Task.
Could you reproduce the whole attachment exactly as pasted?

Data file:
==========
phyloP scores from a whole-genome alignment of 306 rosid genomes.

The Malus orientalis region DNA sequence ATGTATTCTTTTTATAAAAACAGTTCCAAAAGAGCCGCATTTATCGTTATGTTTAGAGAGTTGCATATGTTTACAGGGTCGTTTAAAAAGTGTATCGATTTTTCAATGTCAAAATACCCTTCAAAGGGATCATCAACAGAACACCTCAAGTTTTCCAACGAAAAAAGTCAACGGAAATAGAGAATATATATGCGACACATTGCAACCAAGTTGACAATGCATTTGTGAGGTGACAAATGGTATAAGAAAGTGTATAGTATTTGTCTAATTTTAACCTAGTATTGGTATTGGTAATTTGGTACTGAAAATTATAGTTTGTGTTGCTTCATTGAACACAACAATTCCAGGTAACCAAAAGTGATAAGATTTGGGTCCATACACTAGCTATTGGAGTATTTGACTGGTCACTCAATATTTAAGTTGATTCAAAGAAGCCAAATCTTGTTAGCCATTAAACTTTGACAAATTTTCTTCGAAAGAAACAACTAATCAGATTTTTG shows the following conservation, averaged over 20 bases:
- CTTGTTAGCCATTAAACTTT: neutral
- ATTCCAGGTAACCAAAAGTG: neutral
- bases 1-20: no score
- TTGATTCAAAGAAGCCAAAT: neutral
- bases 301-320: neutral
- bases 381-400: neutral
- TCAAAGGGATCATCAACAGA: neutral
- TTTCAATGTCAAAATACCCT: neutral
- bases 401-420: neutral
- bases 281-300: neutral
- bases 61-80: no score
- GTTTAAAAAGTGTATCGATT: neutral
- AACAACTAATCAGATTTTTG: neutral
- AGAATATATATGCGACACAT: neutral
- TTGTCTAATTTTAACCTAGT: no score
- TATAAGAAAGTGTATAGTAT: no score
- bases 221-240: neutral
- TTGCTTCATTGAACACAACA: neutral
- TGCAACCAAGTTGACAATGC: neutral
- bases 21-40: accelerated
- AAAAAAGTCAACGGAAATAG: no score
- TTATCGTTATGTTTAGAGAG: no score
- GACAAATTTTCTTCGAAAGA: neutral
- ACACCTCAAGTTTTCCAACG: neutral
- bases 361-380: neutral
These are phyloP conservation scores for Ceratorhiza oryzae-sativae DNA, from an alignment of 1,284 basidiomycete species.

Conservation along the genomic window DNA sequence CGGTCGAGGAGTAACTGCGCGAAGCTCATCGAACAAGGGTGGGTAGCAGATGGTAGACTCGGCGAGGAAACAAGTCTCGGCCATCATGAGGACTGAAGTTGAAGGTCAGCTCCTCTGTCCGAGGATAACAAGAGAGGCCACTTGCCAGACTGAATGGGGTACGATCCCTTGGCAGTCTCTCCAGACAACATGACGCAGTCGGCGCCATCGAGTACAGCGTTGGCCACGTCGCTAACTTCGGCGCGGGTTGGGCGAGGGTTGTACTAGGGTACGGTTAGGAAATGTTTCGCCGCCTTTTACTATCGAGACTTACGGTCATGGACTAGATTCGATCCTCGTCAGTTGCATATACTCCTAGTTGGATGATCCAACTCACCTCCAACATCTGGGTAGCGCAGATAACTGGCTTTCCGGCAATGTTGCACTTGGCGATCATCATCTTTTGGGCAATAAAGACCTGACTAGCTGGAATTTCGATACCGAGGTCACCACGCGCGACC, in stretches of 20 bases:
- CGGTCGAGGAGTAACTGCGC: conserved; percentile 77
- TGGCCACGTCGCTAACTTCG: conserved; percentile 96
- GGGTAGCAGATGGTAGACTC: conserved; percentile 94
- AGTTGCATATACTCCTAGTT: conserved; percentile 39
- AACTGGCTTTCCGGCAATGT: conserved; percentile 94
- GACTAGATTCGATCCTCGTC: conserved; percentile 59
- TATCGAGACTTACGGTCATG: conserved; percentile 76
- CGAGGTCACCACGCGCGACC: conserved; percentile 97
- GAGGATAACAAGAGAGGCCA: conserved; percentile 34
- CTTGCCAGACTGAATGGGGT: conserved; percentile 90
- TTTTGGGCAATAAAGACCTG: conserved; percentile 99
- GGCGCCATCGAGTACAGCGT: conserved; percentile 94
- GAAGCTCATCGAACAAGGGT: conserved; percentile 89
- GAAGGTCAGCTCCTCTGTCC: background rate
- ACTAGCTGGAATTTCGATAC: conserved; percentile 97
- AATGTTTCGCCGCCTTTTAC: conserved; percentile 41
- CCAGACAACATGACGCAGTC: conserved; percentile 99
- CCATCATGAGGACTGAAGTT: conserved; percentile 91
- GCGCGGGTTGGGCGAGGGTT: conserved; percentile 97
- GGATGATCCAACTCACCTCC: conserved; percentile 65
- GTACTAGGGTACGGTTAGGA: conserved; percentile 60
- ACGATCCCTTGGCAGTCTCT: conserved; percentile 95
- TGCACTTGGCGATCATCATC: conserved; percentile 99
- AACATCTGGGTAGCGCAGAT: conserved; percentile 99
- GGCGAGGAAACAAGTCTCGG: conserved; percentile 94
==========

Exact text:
phyloP scores from a whole-genome alignment of 306 rosid genomes.

The Malus orientalis region DNA sequence ATGTATTCTTTTTATAAAAACAGTTCCAAAAGAGCCGCATTTATCGTTATGTTTAGAGAGTTGCATATGTTTACAGGGTCGTTTAAAAAGTGTATCGATTTTTCAATGTCAAAATACCCTTCAAAGGGATCATCAACAGAACACCTCAAGTTTTCCAACGAAAAAAGTCAACGGAAATAGAGAATATATATGCGACACATTGCAACCAAGTTGACAATGCATTTGTGAGGTGACAAATGGTATAAGAAAGTGTATAGTATTTGTCTAATTTTAACCTAGTATTGGTATTGGTAATTTGGTACTGAAAATTATAGTTTGTGTTGCTTCATTGAACACAACAATTCCAGGTAACCAAAAGTGATAAGATTTGGGTCCATACACTAGCTATTGGAGTATTTGACTGGTCACTCAATATTTAAGTTGATTCAAAGAAGCCAAATCTTGTTAGCCATTAAACTTTGACAAATTTTCTTCGAAAGAAACAACTAATCAGATTTTTG shows the following conservation, averaged over 20 bases:
- CTTGTTAGCCATTAAACTTT: neutral
- ATTCCAGGTAACCAAAAGTG: neutral
- bases 1-20: no score
- TTGATTCAAAGAAGCCAAAT: neutral
- bases 301-320: neutral
- bases 381-400: neutral
- TCAAAGGGATCATCAACAGA: neutral
- TTTCAATGTCAAAATACCCT: neutral
- bases 401-420: neutral
- bases 281-300: neutral
- bases 61-80: no score
- GTTTAAAAAGTGTATCGATT: neutral
- AACAACTAATCAGATTTTTG: neutral
- AGAATATATATGCGACACAT: neutral
- TTGTCTAATTTTAACCTAGT: no score
- TATAAGAAAGTGTATAGTAT: no score
- bases 221-240: neutral
- TTGCTTCATTGAACACAACA: neutral
- TGCAACCAAGTTGACAATGC: neutral
- bases 21-40: accelerated
- AAAAAAGTCAACGGAAATAG: no score
- TTATCGTTATGTTTAGAGAG: no score
- GACAAATTTTCTTCGAAAGA: neutral
- ACACCTCAAGTTTTCCAACG: neutral
- bases 361-380: neutral
These are phyloP conservation scores for Ceratorhiza oryzae-sativae DNA, from an alignment of 1,284 basidiomycete species.

Conservation along the genomic window DNA sequence CGGTCGAGGAGTAACTGCGCGAAGCTCATCGAACAAGGGTGGGTAGCAGATGGTAGACTCGGCGAGGAAACAAGTCTCGGCCATCATGAGGACTGAAGTTGAAGGTCAGCTCCTCTGTCCGAGGATAACAAGAGAGGCCACTTGCCAGACTGAATGGGGTACGATCCCTTGGCAGTCTCTCCAGACAACATGACGCAGTCGGCGCCATCGAGTACAGCGTTGGCCACGTCGCTAACTTCGGCGCGGGTTGGGCGAGGGTTGTACTAGGGTACGGTTAGGAAATGTTTCGCCGCCTTTTACTATCGAGACTTACGGTCATGGACTAGATTCGATCCTCGTCAGTTGCATATACTCCTAGTTGGATGATCCAACTCACCTCCAACATCTGGGTAGCGCAGATAACTGGCTTTCCGGCAATGTTGCACTTGGCGATCATCATCTTTTGGGCAATAAAGACCTGACTAGCTGGAATTTCGATACCGAGGTCACCACGCGCGACC, in stretches of 20 bases:
- CGGTCGAGGAGTAACTGCGC: conserved; percentile 77
- TGGCCACGTCGCTAACTTCG: conserved; percentile 96
- GGGTAGCAGATGGTAGACTC: conserved; percentile 94
- AGTTGCATATACTCCTAGTT: conserved; percentile 39
- AACTGGCTTTCCGGCAATGT: conserved; percentile 94
- GACTAGATTCGATCCTCGTC: conserved; percentile 59
- TATCGAGACTTACGGTCATG: conserved; percentile 76
- CGAGGTCACCACGCGCGACC: conserved; percentile 97
- GAGGATAACAAGAGAGGCCA: conserved; percentile 34
- CTTGCCAGACTGAATGGGGT: conserved; percentile 90
- TTTTGGGCAATAAAGACCTG: conserved; percentile 99
- GGCGCCATCGAGTACAGCGT: conserved; percentile 94
- GAAGCTCATCGAACAAGGGT: conserved; percentile 89
- GAAGGTCAGCTCCTCTGTCC: background rate
- ACTAGCTGGAATTTCGATAC: conserved; percentile 97
- AATGTTTCGCCGCCTTTTAC: conserved; percentile 41
- CCAGACAACATGACGCAGTC: conserved; percentile 99
- CCATCATGAGGACTGAAGTT: conserved; percentile 91
- GCGCGGGTTGGGCGAGGGTT: conserved; percentile 97
- GGATGATCCAACTCACCTCC: conserved; percentile 65
- GTACTAGGGTACGGTTAGGA: conserved; percentile 60
- ACGATCCCTTGGCAGTCTCT: conserved; percentile 95
- TGCACTTGGCGATCATCATC: conserved; percentile 99
- AACATCTGGGTAGCGCAGAT: conserved; percentile 99
- GGCGAGGAAACAAGTCTCGG: conserved; percentile 94